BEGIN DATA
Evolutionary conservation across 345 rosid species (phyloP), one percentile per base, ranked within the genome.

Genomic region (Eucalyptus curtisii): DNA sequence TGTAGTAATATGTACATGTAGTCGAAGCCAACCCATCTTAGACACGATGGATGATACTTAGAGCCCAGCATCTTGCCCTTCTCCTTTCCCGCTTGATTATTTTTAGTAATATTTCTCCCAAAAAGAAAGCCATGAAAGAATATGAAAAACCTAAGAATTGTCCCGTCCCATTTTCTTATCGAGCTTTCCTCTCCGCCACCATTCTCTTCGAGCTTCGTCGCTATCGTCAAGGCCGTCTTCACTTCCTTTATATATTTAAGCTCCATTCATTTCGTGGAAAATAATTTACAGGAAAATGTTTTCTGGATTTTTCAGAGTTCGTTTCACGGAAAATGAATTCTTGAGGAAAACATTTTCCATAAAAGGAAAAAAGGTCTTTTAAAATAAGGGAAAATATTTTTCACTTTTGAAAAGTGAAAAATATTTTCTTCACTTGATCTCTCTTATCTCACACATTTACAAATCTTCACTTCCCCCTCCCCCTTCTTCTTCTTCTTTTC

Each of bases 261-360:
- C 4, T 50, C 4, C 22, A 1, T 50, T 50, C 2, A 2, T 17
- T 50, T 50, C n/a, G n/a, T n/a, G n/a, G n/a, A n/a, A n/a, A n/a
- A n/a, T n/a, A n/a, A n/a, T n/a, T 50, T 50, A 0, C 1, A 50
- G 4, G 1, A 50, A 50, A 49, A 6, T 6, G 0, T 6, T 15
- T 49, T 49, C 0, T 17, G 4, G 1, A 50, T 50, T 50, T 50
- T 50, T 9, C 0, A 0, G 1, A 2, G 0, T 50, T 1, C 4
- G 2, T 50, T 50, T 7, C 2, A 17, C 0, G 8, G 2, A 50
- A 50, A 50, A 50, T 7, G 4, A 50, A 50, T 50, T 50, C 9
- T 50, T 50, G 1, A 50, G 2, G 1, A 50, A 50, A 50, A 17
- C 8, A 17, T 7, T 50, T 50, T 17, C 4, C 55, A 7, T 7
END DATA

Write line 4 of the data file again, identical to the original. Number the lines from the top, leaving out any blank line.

- C 4, T 50, C 4, C 22, A 1, T 50, T 50, C 2, A 2, T 17